People who have addictive personality disorders may experience a host of problems in relationships. Addictive personality types may have difficulty making or keeping friends, experience recurring problems in their relationships with family or friends, and may also suffer from troubled relationships in the workplace. Craig Nakken, author of "The Addictive Personality," explains that the addictive personality disorder includes a broad array of addictions, including alcoholics, drug or food addicts, compulsive gamblers, shoplifters, workaholics and addictive spenders. These people suffer not only in their personal relationships but also in their relationship with themselves, dealing with shame and fear of their compulsive behaviors.
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Conflict-centered relationships are a key issue for addictive personalities. The low self-esteem, feelings of inadequacy and guilt that many people with addictive personalities suffer from creates conflict in relationships because they constantly make value judgments and comparisons with others. Lee L. Jampolsky, author of "Healing the Addictive Personality: Freeing Yourself from Addictive Patterns and Relationships," explains that addictive personalities constantly compare themselves to others, have unrealistic expectations of others and make negative judgments based on their feelings of unworthiness and insecurity. Conflict ensues because the other person can never live up to the expectations set by the addict. Since the addict may realize this on some level, they vacillate between self-blame and blaming the other, creating a source of constant conflict.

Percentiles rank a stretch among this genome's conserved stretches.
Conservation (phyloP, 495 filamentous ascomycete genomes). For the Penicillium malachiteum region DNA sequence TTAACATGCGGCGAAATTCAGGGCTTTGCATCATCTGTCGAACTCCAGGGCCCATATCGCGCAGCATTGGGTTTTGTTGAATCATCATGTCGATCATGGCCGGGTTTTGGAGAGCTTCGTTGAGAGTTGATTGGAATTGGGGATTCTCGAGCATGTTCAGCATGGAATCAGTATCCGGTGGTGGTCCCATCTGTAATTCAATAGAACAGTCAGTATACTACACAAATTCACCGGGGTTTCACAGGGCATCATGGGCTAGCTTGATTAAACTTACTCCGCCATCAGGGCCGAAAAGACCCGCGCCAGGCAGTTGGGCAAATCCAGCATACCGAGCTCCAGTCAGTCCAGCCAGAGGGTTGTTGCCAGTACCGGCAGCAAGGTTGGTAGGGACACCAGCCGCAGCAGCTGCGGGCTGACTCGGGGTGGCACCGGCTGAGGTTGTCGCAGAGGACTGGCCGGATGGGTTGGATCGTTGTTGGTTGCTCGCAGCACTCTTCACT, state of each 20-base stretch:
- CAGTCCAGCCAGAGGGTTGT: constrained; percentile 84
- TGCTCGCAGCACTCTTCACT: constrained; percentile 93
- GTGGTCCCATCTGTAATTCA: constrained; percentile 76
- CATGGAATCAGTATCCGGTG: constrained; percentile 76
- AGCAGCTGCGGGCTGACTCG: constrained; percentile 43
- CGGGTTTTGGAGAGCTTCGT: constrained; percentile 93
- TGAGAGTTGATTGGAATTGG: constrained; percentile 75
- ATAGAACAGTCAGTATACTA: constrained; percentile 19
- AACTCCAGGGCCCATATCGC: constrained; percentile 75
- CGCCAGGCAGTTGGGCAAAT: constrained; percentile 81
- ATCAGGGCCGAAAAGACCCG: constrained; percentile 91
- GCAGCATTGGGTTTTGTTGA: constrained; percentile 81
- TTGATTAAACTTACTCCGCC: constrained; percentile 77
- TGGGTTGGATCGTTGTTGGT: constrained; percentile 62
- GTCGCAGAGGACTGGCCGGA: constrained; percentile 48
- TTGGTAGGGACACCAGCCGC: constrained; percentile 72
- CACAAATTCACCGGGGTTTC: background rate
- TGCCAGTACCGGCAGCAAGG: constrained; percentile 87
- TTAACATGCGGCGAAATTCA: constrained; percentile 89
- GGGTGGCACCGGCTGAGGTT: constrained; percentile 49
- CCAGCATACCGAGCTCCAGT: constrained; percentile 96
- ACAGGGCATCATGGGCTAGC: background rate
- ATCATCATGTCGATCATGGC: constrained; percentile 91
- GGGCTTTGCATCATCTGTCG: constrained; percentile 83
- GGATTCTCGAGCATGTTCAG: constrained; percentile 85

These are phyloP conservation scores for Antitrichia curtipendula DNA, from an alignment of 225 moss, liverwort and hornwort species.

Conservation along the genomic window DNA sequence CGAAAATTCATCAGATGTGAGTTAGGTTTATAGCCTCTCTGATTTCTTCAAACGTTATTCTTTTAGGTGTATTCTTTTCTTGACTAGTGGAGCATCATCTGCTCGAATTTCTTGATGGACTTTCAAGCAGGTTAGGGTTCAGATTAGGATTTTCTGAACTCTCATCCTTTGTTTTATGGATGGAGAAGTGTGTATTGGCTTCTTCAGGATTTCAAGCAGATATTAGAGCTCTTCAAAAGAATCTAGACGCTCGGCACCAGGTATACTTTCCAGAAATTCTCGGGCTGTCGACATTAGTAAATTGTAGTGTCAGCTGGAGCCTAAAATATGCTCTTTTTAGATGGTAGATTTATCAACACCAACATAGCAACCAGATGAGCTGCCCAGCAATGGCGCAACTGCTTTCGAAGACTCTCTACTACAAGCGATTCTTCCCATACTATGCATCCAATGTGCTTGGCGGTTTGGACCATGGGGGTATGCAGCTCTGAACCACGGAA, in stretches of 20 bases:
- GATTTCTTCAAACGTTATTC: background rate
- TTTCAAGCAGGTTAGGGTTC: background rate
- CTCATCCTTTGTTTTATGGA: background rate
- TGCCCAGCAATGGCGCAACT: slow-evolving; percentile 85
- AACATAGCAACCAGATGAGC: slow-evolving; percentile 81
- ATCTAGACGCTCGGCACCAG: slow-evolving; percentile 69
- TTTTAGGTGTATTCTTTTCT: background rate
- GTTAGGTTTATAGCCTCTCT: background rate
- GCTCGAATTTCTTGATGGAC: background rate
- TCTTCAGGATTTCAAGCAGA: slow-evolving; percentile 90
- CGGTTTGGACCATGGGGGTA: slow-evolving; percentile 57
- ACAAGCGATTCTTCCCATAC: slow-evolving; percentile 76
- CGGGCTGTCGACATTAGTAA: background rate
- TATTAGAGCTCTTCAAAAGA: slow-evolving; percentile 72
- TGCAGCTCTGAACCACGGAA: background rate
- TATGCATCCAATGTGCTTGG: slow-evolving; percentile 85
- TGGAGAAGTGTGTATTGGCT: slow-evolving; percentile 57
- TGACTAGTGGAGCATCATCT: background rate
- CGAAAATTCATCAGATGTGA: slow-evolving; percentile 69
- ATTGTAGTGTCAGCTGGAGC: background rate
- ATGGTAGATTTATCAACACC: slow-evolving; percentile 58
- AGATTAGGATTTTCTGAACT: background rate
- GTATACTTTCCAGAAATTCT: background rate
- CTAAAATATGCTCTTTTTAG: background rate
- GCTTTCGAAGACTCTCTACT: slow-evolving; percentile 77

Addictive personalities generally suffer from trust issues stemming from childhood and issues related to fear of abandonment. In his book, Lee Jampolsky discusses that these trust issues may have roots in the addict's desire to control every situation in his or her life. Their addiction may stem from a lack of love or a lack of security developed in childhood, and they may feel as though they cannot truly trust anyone but themselves. The addiction serves to mask this feeling, which usually finds its roots in feelings of fear and inadequacy. Because they can never truly control anyone's behavior but their own, the addict may have problems trusting anyone in their life, feeling that they will eventually be betrayed or abandoned.
The addict's inherent low self-esteem and feelings of inadequacy may lead to people-pleasing behaviors. Lee Jampolsky states that people-pleasing behaviors often prove as addictive as any drug, labeling this as "compulsively-other focused" behavior. Others may refer to this as codependency, which is an inability to separate the self from others and the compulsion to constantly make others happy, putting the needs and desires of others ahead of their own. Addictions.org states that addicts lose their sense of self with people-pleasing behavior, in that their desire to obtain external approval compromises their sense of self-worth and self-esteem. Other people may become put off by this behavior, feeling that they are in a relationship with someone who is a shadow of a person, who has no thoughts or desires of their own.